The Lost Film of the Soviet Invasion of Czechoslovakia.
On the night of August 20, 1968, an invasion of 200,000 Warsaw Pact troops turned Czechoslovakia into an armed camp, shattering overnight the democratic hopes aroused by that country's Prague Spring. Massive resistance broke out immediately, as blue-jeaned youth, workers, and intellectuals spilled into the streets, confronting Soviet soldiers and tanks at every turn.
Czechoslovak cameramen, shooting undercover and on the run, captured these events on whatever 16mm film they could lay their hands on; their raw footage was subsequently smuggled out of the country by sympathetic tourists, journalists, and diplomats, and assembled by a production team in Paris.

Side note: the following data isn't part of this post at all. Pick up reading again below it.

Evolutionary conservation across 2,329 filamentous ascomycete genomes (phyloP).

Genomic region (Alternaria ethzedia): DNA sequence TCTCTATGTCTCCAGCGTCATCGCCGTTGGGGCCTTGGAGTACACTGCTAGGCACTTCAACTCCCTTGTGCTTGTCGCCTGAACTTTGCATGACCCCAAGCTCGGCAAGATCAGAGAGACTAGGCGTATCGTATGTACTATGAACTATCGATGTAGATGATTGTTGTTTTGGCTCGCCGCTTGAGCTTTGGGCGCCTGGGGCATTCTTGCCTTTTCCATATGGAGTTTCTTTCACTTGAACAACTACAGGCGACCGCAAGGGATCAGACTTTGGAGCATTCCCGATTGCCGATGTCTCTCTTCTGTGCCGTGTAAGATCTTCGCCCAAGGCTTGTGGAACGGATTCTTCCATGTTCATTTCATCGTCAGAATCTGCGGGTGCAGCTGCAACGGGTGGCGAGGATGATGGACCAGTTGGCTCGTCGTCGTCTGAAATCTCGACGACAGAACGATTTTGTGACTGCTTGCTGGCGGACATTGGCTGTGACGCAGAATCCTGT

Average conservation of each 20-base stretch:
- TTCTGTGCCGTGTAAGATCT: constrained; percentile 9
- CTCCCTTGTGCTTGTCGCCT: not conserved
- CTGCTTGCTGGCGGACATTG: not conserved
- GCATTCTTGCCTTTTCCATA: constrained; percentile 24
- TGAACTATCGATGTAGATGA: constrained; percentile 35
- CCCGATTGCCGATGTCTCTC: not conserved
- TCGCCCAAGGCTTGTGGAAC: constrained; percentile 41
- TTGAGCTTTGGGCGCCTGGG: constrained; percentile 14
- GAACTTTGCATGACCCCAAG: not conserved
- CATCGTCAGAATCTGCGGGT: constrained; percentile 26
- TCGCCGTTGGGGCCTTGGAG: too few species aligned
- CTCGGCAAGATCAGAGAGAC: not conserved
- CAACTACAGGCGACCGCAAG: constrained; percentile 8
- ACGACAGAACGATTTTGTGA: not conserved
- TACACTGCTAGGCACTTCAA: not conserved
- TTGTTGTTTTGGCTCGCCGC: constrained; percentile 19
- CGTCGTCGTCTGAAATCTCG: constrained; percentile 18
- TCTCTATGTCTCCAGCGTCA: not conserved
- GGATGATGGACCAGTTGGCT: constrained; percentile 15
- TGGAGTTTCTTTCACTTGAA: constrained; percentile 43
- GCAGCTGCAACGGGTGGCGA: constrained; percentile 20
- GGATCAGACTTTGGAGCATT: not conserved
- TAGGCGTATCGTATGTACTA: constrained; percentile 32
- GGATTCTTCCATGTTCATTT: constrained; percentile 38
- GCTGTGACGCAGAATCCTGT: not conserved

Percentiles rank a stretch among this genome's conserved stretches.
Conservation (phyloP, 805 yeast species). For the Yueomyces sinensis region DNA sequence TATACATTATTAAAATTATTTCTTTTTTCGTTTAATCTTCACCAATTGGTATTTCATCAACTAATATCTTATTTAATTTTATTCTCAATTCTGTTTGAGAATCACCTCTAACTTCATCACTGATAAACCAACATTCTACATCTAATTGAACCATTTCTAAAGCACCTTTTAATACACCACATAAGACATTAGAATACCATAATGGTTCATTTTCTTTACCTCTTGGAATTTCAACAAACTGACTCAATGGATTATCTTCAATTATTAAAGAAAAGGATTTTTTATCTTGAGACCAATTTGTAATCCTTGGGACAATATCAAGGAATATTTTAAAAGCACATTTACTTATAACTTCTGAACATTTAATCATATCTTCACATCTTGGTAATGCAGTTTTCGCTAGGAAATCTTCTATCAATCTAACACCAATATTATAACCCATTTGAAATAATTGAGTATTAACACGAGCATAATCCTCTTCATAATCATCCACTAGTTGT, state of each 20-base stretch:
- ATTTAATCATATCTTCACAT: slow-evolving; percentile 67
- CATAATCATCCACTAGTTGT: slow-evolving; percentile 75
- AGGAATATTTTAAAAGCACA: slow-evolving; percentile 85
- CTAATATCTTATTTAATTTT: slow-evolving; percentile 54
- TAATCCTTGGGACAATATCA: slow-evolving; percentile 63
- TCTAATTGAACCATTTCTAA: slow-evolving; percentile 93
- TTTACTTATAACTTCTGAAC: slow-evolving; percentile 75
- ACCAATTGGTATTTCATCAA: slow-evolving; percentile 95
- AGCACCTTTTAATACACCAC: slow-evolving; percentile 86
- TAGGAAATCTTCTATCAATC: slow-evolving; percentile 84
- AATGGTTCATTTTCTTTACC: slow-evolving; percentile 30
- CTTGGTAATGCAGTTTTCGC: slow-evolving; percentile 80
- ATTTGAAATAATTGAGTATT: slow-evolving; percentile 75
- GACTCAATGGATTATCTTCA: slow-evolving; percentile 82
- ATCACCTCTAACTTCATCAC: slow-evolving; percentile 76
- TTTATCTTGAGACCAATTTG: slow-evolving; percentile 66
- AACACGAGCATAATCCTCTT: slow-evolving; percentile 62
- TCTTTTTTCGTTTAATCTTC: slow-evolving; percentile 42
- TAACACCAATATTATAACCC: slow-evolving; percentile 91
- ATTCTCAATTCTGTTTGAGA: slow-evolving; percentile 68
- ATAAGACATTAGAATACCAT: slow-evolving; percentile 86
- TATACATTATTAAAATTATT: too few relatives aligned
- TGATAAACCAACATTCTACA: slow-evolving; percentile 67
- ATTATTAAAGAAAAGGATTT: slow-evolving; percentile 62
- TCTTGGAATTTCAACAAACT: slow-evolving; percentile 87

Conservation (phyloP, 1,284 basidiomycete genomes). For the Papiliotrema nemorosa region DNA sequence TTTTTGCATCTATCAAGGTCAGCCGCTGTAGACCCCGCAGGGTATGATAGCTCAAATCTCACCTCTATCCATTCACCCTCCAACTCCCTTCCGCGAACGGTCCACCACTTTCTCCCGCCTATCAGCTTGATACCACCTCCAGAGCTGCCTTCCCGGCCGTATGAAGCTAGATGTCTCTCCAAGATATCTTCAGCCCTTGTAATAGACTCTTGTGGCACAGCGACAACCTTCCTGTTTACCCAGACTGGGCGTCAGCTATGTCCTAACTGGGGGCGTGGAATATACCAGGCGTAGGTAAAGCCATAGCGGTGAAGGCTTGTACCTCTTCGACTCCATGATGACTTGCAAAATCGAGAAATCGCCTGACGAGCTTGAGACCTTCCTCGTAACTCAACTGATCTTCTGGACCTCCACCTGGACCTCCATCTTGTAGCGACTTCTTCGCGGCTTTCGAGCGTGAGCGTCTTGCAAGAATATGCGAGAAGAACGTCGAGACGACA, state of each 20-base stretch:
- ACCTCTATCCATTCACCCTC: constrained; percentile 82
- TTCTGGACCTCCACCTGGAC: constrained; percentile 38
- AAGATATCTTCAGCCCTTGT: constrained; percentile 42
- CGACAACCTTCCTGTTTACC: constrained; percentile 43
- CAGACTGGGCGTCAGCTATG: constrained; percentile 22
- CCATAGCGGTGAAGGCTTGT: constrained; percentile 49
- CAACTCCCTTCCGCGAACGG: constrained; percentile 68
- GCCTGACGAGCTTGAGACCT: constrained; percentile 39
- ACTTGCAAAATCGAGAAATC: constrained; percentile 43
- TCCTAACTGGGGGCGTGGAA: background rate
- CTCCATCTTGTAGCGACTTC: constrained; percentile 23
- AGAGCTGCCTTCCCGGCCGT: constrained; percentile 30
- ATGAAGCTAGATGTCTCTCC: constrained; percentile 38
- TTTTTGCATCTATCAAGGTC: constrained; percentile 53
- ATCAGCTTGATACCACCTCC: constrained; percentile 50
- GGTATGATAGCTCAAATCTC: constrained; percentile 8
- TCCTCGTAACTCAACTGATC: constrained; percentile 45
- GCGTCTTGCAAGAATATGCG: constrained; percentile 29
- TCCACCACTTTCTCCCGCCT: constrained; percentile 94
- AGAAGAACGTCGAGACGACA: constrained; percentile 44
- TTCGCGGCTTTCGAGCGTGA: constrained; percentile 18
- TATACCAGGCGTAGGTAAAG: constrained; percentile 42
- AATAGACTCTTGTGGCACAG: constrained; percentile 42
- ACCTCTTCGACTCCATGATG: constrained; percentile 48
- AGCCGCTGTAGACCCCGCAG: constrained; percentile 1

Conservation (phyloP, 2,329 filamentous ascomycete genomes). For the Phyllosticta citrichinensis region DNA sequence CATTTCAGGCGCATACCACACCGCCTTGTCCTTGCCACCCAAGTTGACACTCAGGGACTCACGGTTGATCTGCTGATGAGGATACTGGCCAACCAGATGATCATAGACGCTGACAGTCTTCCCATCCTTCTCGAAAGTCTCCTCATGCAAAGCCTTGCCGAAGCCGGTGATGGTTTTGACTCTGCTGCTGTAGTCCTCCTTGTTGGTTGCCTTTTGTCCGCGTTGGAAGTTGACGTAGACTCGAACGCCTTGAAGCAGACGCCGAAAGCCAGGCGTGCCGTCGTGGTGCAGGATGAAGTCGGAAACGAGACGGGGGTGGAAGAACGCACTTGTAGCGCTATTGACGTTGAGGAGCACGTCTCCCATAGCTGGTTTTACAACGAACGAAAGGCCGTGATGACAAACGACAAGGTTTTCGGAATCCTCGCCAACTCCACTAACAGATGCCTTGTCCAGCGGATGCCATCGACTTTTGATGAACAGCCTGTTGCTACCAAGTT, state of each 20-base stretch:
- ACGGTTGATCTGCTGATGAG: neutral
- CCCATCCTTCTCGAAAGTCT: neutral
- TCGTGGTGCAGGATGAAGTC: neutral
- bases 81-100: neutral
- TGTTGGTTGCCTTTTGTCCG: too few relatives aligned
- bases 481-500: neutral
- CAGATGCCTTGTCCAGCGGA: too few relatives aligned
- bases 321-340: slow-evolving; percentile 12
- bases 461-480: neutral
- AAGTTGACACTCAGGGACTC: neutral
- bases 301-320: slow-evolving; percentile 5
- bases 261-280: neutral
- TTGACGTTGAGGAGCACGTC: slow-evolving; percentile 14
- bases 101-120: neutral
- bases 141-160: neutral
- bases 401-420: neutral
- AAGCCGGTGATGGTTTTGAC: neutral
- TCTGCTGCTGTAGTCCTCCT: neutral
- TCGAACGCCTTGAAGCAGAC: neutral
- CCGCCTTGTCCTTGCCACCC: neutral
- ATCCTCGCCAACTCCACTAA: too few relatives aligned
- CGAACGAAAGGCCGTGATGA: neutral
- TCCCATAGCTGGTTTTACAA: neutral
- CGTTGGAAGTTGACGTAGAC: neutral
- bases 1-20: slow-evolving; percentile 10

The resulting film, combining this guerilla footage with Czechoslovak radio and television broadcasts from the same fateful hours, offers a remarkable cinematic record of the invasion and its aftermath: the spontaneous mobilizations at Wenceslaus Square, street skirmishes in Bratislava, Soviet raids on Czech radio stations, the eerie quiet of a massive general strike, and much more.
All copies of the film were inexplicably lost in the early 1970s, however, and it was a faded memory by 1987, when a Philadelphia antique salvager stumbled onto two 16mm film cases at a neighborhood junk mart.
Only when one of the film's makers chanced upon an initial screening was the film recognized for what it was; it has since gained a growing reputation as a stunning piece of cinema vérité, and an indispensable record of one of the Cold War's defining episodes.
With blunt immediacy, Prague '68 conveys the brute force, and frequent incomprehension, of the Soviet occupiers, as well as the stunned fury and courage of the Czechoslovak people.
Czechoslovakia, 1968, B&W, 37 minutes, English subtitles.
NTSC Region 0 encoding (Entire World)